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Guide: Tesla Model 3 Brakes and Upgrades

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This is a guide to the Tesla Model 3 brakes for the Tesla Model 3 SR, LR, and Performance models. It includes Stock/OEM specifications as well as a long list of aftermarket upgrades. If you have a product you think should be included or adjustments to the post please email me!

A Standard Range RWD Tesla Model 3 weighs in at 3,552 lbs, while the Dual Motor models tip the scales at 4,072 lbs. By comparison, a 2022 Mazda Miata weighs in at 2,341lbs. Stopping a Model 3 Performance is almost like stopping two Miatas, especially with passengers in the car. Luckily, Model 3s have a combination of elements attempting to bring them to a stop. The first and most significant way a Tesla and many other battery-powered electric vehicles slow is through the use of regenerative braking. Also known as regen, regenerative braking takes the kinetic energy of the vehicle's forward motion and turns the car's electric motor in to a generator. During acceleration the electric motor drives the wheels, but during deceleration the wheels are driving the electric motor and transferring that power back to the battery. One of the first things I did when I took ownership of Project Emotiv3 was to take a spirited drive through the best backroads the San Francisco Bay Area has to offer. I was amazed that I only had to touch the brake pedal once.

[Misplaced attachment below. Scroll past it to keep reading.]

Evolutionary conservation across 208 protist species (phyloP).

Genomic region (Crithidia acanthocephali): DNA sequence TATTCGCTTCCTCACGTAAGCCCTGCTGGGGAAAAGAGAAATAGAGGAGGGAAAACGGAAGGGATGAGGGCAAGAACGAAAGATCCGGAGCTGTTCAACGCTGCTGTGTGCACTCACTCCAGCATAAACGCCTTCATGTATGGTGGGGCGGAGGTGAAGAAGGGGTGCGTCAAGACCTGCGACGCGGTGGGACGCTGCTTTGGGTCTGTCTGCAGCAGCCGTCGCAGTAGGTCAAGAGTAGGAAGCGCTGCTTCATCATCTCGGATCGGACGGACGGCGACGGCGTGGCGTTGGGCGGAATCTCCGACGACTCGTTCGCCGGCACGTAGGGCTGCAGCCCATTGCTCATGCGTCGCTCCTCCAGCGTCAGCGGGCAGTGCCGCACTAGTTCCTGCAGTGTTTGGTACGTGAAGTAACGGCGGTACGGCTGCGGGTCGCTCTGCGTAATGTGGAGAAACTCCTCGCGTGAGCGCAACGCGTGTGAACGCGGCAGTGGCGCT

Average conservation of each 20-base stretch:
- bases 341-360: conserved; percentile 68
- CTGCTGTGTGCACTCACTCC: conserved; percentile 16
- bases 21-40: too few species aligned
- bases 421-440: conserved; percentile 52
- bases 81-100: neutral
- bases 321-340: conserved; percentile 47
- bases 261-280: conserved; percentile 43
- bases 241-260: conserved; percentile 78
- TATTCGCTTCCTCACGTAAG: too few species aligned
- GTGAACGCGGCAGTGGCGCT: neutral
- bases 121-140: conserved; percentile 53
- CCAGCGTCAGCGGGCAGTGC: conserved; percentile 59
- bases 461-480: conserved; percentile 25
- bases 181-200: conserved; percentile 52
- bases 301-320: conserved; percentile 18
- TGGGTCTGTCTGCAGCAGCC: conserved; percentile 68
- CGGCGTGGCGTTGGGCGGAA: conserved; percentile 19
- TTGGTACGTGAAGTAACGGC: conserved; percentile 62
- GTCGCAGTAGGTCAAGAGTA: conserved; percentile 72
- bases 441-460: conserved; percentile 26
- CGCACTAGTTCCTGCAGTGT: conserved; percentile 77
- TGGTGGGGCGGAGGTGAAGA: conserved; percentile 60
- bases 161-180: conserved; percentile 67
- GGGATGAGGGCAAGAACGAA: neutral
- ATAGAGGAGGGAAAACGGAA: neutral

The second way a BEV is slowed or stopped is through a traditional anti-lock braking system (ABS) equipped 4-wheel disc configuration. The hydraulic system attached to your brake pedal applies pressure to the brake calipers at each corner of the car. These calipers then squeeze a pair of brake pads against brake rotors slowing the car through friction. More of a visual learner? Donut Media has a quick video primer on How Brakes Work.

Things to Know About Tesla Model 3 Brakes

The following are a few quick things to note before we move in to the nitty-gritty details of pad sizes, rotor specifications, and replacement parts:

Brake Lights during Regenerative Braking

Given that your view is from the driver's seat you may be asking yourself if the brake lights light up if you never touch the brake pedal. In one-pedal driving, the brake lights on a Model 3 will still light up based on your rate of deceleration. The car will determine this programmatically and you can see if the brakes are lit on the vehicle graphic in the center display. Drive smoothly and the car will figure out when to light them up. The brake lights obviously function as usual when using the disc brakes.